Nightcrawler movie poster


In theaters October 31, 2014

The premise of Nightcrawler is fairly simple. Lou Bloom (Gyllenhaal), in an attempt to make ends meet, finds himself entrenched in the underground world of crime journalism. He begins to lose himself in this new arena and quickly the lines of right and wrong become blurred. How far will one man go to further his career at the expense of others?

Right out of the gate audiences begin to realize that something just isn’t “quite right” with Lou. Gyllenhaal brings so much depth and legitimacy to this character that it really shows just how seriously he takes his trade. As a matter of fact, there’s a scene where Lou breaks a mirror out of frustration. Gyllenhaal struck the mirror for real and with such force that he broke the mirror and cut his hand in the process. That’s commitment to a role. Evidence of his unwavering commitment mounts with each scene of this thriller as it unfolds.

Gyllenhaal, based on performances in his three prior movies (Enemy, Prisoners, End of Watch) in addition to Nightcrawler have earned him a new nickname in my eyes, “Thespian of Thriller.” He has found a niche and if he hopes to remain relevant for the next several years, it might be a good idea to keep taking on these types of roles. Actors only seem to be called “typecast” when they are underperforming, yet no one seems to be labeling him as such. Gyllenhaal must be doing something right.

As far as the rest of the cast, there’s really only two others that have an opportunity of making a real impact. That would be Lou’s intern Rick (Riz Ahmed) who he brings in at the ground level to navigate to various crime scenes and do other menial tasks. The other is Nina (Rene Russo), the television news station production manager as well as Lou’s main contact. Rick serves his purpose quite well as the not-so-bright sidekick to Lou. As things evolve Rick takes on more responsibility and also starts to become more aware as to what he’s involved in. Nina serves as an enabler to Lou, but ends up getting more than she bargained for, as Lou’s goals become loftier. The character itself is a good one, but Russo did not do enough to “own” the role. By far the most enjoyable performance by a supporting cast member is Riz Ahmed’s. Without him, Nightcrawler would have really felt like a one man show. As an honorable mention, Bill Paxton has a smaller than expected role as the inspiration and eventual competition to Gyllenhaal’s character. Again though, just about any actor could have been plugged in here.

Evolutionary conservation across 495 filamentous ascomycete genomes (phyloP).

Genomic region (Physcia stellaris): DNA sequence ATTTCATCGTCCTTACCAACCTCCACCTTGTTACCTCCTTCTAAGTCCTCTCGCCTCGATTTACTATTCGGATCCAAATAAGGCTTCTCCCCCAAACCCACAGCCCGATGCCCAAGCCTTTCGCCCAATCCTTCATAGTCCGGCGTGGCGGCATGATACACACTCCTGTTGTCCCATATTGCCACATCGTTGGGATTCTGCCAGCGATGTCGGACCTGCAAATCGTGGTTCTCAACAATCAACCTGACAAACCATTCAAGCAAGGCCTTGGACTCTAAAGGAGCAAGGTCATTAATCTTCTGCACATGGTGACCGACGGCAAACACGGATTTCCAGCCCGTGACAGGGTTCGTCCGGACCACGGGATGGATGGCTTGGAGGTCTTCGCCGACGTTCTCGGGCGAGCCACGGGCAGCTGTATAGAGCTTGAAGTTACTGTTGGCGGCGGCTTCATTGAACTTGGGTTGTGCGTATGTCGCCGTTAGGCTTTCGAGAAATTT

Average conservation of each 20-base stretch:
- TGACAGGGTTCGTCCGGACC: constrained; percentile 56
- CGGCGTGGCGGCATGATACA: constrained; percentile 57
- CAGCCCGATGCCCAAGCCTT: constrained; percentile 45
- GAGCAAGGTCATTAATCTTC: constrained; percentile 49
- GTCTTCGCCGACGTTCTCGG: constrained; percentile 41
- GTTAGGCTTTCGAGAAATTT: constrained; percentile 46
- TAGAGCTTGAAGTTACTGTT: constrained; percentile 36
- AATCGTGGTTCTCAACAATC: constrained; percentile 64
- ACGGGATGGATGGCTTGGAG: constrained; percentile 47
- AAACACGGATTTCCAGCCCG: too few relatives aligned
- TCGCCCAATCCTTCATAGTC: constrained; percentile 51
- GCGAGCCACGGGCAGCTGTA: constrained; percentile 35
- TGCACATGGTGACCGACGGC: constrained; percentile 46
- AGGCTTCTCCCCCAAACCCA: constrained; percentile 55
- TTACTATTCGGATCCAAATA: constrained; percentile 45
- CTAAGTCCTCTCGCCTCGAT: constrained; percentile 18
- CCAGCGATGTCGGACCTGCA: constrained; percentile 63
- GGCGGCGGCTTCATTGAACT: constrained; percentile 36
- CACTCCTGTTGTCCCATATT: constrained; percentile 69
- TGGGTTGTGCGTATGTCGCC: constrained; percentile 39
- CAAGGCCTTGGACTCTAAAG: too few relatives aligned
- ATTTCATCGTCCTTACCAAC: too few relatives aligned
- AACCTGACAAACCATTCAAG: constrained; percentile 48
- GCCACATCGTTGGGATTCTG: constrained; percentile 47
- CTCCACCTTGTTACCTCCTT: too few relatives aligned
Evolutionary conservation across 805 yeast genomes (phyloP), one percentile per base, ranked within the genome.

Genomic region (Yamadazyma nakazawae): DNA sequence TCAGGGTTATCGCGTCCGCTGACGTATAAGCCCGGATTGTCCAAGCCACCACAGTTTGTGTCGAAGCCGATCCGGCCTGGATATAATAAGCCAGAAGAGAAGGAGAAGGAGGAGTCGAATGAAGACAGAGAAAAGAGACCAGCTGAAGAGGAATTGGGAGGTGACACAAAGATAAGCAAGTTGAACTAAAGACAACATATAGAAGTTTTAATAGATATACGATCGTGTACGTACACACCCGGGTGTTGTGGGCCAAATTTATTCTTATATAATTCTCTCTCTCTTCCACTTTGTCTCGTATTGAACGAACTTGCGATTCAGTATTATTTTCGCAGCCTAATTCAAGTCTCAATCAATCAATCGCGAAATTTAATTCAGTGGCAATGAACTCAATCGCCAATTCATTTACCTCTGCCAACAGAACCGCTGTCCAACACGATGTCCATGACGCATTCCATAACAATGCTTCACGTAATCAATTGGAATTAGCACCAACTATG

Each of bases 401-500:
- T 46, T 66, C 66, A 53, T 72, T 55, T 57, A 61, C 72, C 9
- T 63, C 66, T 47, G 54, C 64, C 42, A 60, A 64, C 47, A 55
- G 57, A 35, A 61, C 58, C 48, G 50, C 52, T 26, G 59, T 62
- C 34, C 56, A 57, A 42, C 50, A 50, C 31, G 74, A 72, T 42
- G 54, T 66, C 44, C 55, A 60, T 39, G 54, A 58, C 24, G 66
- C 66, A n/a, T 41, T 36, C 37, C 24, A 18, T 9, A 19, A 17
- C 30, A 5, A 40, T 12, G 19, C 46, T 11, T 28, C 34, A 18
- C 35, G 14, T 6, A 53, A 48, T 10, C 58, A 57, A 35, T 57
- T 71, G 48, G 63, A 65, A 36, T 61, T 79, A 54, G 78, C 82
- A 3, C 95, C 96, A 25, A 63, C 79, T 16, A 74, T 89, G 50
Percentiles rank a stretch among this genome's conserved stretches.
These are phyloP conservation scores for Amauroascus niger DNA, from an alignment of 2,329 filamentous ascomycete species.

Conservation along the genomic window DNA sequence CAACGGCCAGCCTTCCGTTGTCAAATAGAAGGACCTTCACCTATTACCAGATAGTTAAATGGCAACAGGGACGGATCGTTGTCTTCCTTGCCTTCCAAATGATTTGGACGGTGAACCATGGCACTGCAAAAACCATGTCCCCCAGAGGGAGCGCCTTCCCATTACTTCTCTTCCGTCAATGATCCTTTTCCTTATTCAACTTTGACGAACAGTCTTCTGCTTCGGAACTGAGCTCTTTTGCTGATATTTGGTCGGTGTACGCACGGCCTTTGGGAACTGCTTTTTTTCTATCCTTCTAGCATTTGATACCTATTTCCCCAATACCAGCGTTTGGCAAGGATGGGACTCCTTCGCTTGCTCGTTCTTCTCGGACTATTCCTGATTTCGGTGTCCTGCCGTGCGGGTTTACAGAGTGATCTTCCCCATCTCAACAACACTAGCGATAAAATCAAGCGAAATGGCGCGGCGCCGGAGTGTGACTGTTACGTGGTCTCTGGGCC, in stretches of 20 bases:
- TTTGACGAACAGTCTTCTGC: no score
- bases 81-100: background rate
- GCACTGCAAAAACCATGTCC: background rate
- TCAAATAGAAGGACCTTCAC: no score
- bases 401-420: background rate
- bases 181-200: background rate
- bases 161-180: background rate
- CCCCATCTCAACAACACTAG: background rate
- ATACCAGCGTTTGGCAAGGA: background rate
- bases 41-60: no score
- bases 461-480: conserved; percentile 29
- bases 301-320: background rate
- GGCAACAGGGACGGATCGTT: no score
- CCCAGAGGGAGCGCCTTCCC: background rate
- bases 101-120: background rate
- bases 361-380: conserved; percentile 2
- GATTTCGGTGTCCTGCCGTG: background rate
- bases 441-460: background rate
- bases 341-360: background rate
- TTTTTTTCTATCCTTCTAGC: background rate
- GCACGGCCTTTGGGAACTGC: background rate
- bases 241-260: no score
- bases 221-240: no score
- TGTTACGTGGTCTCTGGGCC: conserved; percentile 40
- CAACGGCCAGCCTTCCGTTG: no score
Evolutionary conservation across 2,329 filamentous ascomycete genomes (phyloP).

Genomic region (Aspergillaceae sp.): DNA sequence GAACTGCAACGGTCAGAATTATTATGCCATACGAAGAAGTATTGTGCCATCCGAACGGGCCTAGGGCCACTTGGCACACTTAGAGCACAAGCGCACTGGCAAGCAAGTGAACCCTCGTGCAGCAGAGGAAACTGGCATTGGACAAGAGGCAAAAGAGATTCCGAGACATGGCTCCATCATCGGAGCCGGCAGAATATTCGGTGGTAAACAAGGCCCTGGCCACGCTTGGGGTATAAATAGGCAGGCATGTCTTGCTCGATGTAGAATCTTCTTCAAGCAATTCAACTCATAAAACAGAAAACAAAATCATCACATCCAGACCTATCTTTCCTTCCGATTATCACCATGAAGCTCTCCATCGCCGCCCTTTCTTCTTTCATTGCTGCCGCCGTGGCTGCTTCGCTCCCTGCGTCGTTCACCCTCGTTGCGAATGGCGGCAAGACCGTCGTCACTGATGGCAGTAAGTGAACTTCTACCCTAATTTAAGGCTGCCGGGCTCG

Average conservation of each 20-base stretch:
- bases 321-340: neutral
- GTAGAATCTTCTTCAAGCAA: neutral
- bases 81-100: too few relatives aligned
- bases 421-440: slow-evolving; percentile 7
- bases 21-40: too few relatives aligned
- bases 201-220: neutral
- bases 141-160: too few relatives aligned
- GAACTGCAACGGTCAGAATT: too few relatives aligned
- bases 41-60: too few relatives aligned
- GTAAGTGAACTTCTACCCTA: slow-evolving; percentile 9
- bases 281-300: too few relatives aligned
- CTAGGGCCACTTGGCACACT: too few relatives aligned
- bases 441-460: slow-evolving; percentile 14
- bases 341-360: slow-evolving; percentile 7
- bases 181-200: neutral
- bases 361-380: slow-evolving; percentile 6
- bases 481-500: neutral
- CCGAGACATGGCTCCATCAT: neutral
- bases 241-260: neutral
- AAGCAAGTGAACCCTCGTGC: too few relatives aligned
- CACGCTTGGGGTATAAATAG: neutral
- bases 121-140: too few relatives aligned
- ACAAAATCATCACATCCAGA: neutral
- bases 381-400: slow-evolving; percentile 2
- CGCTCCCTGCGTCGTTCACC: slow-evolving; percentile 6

Nightcrawler does a fantastic job of pulling audiences in and allowing them to really attach themselves to Gyllenhaal’s character. There are many thrilling moments as well as certain aspects of the movie that might leave one shaking their head. While the runtime is a bit stretched for this type of movie, the majority of it is enjoyable and interesting.

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Movie Reelist Contributor: Carl Wheeler

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